Structural Biology Program, Sloan Kettering Institute, Memorial Sloan Kettering Cancer Center, New York, United States
    EVW, Conceptualization, Resources, Data curation, Formal analysis, Funding acquisition, Investigation, Methodology, Writing—original draft, Writing—review and editing
    Competing interests
    The authors declare that no competing interests exist.
  2. John C Zinder

    1. Structural Biology Program, Sloan Kettering Institute, Memorial Sloan Kettering Cancer Center, New York, United States
    2. Tri-Institutional Training Program in Chemical Biology, Memorial Sloan Kettering Cancer Center, New York, United States
    JCZ, Resources, Data curation, Validation, Investigation, Methodology, Writing—review and editing
    Competing interests
    The authors declare that no competing interests exist.
  3. Dimitrios Zattas

    Structural Biology Program, Sloan Kettering Institute, Memorial Sloan Kettering Cancer Center, New York, United States
    DZ, Resources, Data curation, Validation, Investigation, Methodology, Writing—review and editing
    Competing interests
    The authors declare that no competing interests exist.
  4. Mom Das

    Structural Biology Program, Sloan Kettering Institute, Memorial Sloan Kettering Cancer Center, New York, United States
    MD, Resources, Methodology, Writing—review and editing
    Competing interests
    The authors declare that no competing interests exist.
  5. Christopher D Lima

    1. Structural Biology Program, Sloan Kettering Institute, Memorial Sloan Kettering Cancer Center, New York, United States
    2. Howard Hughes Medical Institute, Memorial Sloan Kettering Cancer Center, New York, United States
    CDL, Conceptualization, Data curation, Formal analysis, Supervision, Funding acquisition, Validation, Investigation, Visualization, Methodology, Writing—original draft, Project administration, Writing—review and editing
    For correspondence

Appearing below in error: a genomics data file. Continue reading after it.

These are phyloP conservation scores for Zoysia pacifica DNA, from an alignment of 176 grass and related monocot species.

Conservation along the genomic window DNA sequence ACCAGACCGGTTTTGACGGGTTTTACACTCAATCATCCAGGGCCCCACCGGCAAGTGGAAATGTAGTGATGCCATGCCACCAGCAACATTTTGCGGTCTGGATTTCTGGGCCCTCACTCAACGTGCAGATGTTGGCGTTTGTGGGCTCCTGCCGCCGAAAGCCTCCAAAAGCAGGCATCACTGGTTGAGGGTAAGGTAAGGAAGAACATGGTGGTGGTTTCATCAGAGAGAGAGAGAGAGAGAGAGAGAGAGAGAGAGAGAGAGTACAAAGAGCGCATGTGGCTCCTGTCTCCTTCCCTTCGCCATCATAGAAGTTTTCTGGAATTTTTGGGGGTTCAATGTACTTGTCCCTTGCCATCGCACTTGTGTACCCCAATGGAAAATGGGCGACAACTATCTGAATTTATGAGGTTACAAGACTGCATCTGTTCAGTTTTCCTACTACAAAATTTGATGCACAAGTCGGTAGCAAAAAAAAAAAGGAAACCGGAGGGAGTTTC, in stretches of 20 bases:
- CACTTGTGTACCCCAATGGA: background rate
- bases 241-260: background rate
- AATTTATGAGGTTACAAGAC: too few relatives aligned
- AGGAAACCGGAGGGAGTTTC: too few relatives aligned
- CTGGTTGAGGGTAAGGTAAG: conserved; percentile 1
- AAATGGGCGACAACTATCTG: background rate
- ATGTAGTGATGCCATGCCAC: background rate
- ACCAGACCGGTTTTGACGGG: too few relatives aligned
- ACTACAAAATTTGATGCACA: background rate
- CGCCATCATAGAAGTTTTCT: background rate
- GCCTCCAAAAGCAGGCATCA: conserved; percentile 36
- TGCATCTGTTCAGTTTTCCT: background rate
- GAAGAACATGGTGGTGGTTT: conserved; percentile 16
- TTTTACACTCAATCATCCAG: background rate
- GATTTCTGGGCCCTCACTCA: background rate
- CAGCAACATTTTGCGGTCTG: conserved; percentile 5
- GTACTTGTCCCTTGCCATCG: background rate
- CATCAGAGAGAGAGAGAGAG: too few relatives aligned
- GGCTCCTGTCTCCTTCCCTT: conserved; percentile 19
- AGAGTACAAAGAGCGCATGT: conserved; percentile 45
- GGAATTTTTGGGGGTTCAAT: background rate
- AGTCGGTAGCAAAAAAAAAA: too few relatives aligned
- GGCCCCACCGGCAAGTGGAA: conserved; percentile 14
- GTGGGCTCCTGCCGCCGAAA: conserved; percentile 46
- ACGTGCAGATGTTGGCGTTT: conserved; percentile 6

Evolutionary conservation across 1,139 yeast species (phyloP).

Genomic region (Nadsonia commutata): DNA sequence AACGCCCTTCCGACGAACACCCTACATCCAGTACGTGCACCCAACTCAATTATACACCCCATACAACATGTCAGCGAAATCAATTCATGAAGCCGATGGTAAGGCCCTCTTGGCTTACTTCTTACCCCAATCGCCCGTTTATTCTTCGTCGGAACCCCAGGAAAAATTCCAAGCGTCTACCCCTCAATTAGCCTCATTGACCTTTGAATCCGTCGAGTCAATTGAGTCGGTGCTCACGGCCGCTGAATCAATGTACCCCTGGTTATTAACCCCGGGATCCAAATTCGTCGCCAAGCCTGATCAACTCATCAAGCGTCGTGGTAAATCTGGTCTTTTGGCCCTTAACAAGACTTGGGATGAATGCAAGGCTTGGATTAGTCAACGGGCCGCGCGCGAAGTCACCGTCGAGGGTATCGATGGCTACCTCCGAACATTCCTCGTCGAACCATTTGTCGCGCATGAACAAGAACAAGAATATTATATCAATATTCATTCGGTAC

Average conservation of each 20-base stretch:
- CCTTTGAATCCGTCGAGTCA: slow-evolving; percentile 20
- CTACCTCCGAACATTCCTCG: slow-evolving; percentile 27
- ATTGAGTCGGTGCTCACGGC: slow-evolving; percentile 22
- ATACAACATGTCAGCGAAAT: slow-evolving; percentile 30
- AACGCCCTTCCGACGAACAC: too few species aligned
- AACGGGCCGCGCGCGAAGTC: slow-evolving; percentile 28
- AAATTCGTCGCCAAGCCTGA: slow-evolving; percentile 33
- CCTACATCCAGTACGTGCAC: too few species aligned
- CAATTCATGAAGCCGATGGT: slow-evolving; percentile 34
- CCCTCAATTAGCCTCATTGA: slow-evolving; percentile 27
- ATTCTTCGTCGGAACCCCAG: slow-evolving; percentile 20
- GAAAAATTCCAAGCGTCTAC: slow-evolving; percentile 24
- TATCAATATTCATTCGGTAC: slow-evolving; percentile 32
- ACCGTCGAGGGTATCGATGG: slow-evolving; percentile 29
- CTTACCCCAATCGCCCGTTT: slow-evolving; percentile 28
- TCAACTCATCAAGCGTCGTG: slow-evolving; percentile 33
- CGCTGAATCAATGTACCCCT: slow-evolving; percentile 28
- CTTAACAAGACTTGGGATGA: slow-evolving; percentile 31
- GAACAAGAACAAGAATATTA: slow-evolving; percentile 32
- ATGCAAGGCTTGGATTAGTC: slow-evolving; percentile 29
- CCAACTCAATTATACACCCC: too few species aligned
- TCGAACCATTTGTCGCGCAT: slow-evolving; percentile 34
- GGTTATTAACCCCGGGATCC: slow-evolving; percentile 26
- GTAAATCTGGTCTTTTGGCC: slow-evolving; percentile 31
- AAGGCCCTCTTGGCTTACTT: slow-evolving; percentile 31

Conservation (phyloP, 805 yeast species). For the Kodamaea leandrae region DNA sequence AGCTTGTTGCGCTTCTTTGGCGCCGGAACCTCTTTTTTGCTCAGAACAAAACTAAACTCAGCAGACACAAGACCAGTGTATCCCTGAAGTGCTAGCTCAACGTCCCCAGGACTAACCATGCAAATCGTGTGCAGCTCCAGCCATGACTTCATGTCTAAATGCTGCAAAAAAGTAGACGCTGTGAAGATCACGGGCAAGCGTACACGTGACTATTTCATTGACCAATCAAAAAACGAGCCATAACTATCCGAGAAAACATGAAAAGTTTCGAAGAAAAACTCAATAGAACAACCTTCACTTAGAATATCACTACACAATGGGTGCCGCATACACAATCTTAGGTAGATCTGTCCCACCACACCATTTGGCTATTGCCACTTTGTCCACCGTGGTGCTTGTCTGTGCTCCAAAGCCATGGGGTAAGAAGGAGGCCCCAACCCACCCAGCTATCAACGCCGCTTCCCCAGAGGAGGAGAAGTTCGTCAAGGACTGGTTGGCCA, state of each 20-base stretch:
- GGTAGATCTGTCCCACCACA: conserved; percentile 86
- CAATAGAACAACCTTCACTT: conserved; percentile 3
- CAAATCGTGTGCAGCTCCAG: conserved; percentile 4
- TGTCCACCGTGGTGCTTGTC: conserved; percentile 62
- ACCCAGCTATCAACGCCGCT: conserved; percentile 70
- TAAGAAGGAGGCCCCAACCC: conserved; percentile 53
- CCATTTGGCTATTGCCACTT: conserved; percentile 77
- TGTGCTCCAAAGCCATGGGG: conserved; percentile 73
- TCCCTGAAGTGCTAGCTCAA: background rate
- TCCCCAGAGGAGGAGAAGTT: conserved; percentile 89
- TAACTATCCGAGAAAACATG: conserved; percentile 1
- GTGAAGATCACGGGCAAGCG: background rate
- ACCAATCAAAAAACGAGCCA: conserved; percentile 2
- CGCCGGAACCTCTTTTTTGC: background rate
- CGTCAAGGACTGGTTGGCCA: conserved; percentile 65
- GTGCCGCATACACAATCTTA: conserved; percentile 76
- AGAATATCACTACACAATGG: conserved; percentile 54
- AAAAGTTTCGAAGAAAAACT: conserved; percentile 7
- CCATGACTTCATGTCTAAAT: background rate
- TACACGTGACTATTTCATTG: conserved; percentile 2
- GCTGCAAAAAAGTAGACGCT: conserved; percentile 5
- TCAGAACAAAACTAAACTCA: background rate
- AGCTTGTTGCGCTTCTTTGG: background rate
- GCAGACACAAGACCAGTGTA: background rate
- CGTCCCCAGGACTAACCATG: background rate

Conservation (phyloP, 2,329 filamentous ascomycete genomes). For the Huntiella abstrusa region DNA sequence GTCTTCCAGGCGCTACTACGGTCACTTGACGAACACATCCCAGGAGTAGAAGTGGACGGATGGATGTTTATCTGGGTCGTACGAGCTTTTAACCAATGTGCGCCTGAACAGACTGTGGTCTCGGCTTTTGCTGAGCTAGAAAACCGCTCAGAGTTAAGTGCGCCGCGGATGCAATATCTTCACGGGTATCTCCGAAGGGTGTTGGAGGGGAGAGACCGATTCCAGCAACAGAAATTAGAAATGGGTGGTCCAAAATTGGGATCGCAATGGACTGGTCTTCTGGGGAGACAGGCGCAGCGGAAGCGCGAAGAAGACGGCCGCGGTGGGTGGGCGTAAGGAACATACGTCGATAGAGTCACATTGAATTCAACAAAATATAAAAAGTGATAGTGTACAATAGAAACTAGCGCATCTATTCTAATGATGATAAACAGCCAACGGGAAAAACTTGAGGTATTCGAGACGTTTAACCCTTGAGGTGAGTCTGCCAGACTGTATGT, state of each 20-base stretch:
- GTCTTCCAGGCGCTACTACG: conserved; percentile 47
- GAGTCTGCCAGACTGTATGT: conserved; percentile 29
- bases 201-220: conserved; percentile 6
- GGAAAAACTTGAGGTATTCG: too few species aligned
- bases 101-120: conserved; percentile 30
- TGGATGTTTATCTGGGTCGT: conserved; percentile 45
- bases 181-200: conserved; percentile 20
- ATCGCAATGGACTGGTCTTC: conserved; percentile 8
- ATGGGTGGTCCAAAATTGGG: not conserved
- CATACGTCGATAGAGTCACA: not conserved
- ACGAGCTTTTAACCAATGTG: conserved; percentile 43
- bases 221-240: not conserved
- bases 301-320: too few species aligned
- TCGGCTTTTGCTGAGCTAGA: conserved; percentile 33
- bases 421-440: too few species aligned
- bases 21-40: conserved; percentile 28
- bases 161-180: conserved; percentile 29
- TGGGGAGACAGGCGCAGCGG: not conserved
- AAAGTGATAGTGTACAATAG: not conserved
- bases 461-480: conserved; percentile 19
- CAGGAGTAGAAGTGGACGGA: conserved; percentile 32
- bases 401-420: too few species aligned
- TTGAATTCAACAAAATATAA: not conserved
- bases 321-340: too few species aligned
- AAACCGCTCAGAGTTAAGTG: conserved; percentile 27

Competing interests
    The authors declare that no competing interests exist.
    ORCID icon "This ORCID iD identifies the author of this article:" 0000-0002-9163-6092


National Institutes of Health (F31GM097910)

  • Elizabeth V Wasmuth

Howard Hughes Medical Institute

  • Christopher D Lima

National Institutes of Health (R35GM118080)

  • Christopher D Lima

National Institutes of Health (R01GM079196)

  • Christopher D Lima

The funders had no role in study design, data collection and interpretation, or the decision to submit the work for publication.


This research was supported in part by the National Institute of General Medical Sciences of the National Institutes of Health under award numbers F31GM097910 (EVW), R01GM079196 (CDL), R35GM118080 (CDL), and P30 CA008748 (NIH NCI-Cancer Center Support Grant). The content is solely the responsibility of the authors and does not represent the official views of the National Institutes of Health. CDL is an investigator of the Howard Hughes Medical Institute. Work here was based in part upon research conducted at GM/CA@APS that has been funded in whole or in part with Federal funds from the National Cancer Institute (ACB-12002) and the National Institute of General Medical Sciences (AGM-12006). Work here was also based in part upon research conducted at NE-CAT beamlines (P41 GM103403, NIH NIGMS, S10 RR029205, NIH-ORIP HEI grant). Beamline research used resources of the Advanced Photon Source, a U.S. Department of Energy (DOE) Office of Science User Facility operated for the DOE Office of Science by Argonne National Laboratory under Contract No. DE-AC02-06CH11357.

Version history

  1. Received: May 29, 2017
  2. Accepted: July 21, 2017
  3. Accepted Manuscript published: July 25, 2017 (version 1)
  4. Version of Record published: August 11, 2017 (version 2)


© 2017, Wasmuth et al.

This article is distributed under the terms of the Creative Commons Attribution License, which permits unrestricted use and redistribution provided that the original author and source are credited.


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  1. Elizabeth V Wasmuth
  2. John C Zinder
  3. Dimitrios Zattas
  4. Mom Das
  5. Christopher D Lima
Structure and reconstitution of yeast Mpp6-nuclear exosome complexes reveals that Mpp6 stimulates RNA decay and recruits the Mtr4 helicase
eLife 6:e29062.